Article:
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Seattle Indies board member and independent game developer Alex Schearer (left) and his teammate Sheridan Thirsk work on Splashy Frogs during the Global Game Jam. (GeekWire Photo / Clare McGrane)

Seattle’s SoDo industrial district might not be the place you would expect to find a den of game developers. But just a few blocks south of the city’s pro sports stadiums, through two unassuming front rooms, you’ll find the headquarters of the Seattle Indies non-profit organization.

The large, open room is packed with comfortable couches and coworking spaces for Seattle-based indie developers. And this weekend, it was also home to hundreds of power cords, quickly improvised working spaces, and 52 devs taking part in the Global Game Jam, an annual game development hackathon that drew 35,000 participants this year.

Tim Cullings, a board member of Seattle Indies and a systems engineer at Facebook-owned Oculus, says the goal of the jam is less about creating a finished game and more about exploring new ideas.

“A lot of people come here for a creative release. Maybe they have a job that doesn’t allow them to be as creative as they would like to, or they’re set in one part of the game developing process and they want to come here and be an artist or try their hand at making sound,” Cullings explained.

52 developers took part in the Seattle Indies Global Game Jam site at the nonprofits headquarters in SoDo. The site was so popular some developers had to work from home. (GeekWire Photo / Clare McGrane)

Each Global Game Jam has a secret theme and a set of modifiers designed to challenge developers to think outside the box. This year’s theme was “wave,” and teams made some creative decisions on how to apply it.

In one team’s game, Tidal Takedown, the player controls a wave in a bay, sweeping up objects and absorbing waves smaller than it. In Sound Tetris, players must combine sound waves to keep the tone they hear from getting too loud. And in Hue Me, Baby! the player must satisfy the emotional needs of their date — if the date’s waves of emotion become too extreme, the date is over.

One team took the theme very literally: they developed an arcade-style surfing game called Flippy Board, and even constructed a mock surfboard as a controller.

Cullings said the Global Game Jam is a great place for creative release, and is also an important way for Seattle’s thriving indie scene to make connections and potentially find new partners.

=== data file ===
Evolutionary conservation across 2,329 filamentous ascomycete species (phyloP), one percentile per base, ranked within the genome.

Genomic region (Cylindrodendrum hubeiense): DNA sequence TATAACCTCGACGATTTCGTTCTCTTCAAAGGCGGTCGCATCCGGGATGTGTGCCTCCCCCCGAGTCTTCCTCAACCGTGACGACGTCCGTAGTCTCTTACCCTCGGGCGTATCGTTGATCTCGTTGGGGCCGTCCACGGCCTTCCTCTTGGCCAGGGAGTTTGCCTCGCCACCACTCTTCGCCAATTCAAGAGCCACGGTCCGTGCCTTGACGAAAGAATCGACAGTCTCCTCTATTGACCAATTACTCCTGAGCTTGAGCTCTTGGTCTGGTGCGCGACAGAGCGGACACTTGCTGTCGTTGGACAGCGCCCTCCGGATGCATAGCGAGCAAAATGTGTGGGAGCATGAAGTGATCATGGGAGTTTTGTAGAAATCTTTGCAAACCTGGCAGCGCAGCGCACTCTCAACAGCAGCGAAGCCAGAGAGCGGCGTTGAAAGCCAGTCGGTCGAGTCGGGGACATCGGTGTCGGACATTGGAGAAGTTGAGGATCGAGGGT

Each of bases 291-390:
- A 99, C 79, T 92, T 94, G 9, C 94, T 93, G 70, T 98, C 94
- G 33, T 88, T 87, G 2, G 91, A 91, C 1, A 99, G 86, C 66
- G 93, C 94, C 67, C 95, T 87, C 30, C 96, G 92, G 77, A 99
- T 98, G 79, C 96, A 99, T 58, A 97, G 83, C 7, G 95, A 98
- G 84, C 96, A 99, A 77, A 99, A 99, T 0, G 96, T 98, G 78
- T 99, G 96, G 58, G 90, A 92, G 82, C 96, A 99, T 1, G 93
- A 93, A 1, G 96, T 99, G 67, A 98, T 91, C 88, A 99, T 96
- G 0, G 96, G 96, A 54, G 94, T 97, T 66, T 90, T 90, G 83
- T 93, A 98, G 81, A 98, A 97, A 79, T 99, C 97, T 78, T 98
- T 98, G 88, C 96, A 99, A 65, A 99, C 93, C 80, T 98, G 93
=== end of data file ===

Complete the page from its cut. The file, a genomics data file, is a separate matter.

“We have really all levels of developers here in Seattle, from professionals who left their triple-A jobs at Microsoft or Bungie to start their own studio, or beginners who are straight out of DigiPen or another gaming college and are just starting off their career,” Cullings said.

“I meet new people every month at our social events that we do that say they have moved here just to be a part of the game development scene in Seattle,” he said.

As the Global Game Jam clock counts down the final few minutes, Seattle Indies board member and indie developer Chad Jenkins tests out Flippy Board, using the team’s homemade surfboard simulator. (GeekWire Photo / Clare McGrane)

Cullings said Seattle’s indie dev scene is thriving, so much so that the site actually had to turn some developers away because they had hit their maximum capacity. Several devs chose to work from home during the event so they could still take part.

That thriving community is why Seattle Indies, originally a loose organization of volunteers, recently became an official nonprofit. Cullings and four other local developers serve on the nonprofit’s board, and are looking for ways to better serve Seattle’s indie dev scene.

Another Seattle Indies board member, Alex Schearer, said building a more cohesive community is a big goal for the nonprofit. Schearer left a programming job at Microsoft two years ago to start working on his puzzle-based game, Tumblestone, full-time, but has been involved in Seattle’s indie game scene for much longer.

“To a huge extent, what we do today sprung from the minds of some of our organizers,” Schearer said, adding that he hopes the nonprofit can start implementing ideas that come from other devs in community.

Schearer also said Seattle is “one of the best places to be an indie game developer,” in large part because giants like Nintendo of America, Microsoft Xbox, and PC gaming platform Valve are all based in the area.

So what can gamers do if they want to support local indie devs? Schearer said attending indie game showcases, like the Seattle Indies Expo and the Indie Megabooth at PAX, is a good starting point. He also said coming to Seattle Indies events and meeting developers one-on-one can be a good way to get involved.

In the meantime, check out all the games developed at the Seattle Indie’s site this weekend, as well as these games, developed at another local site hosted by the Academy of Interactive Entertainment.

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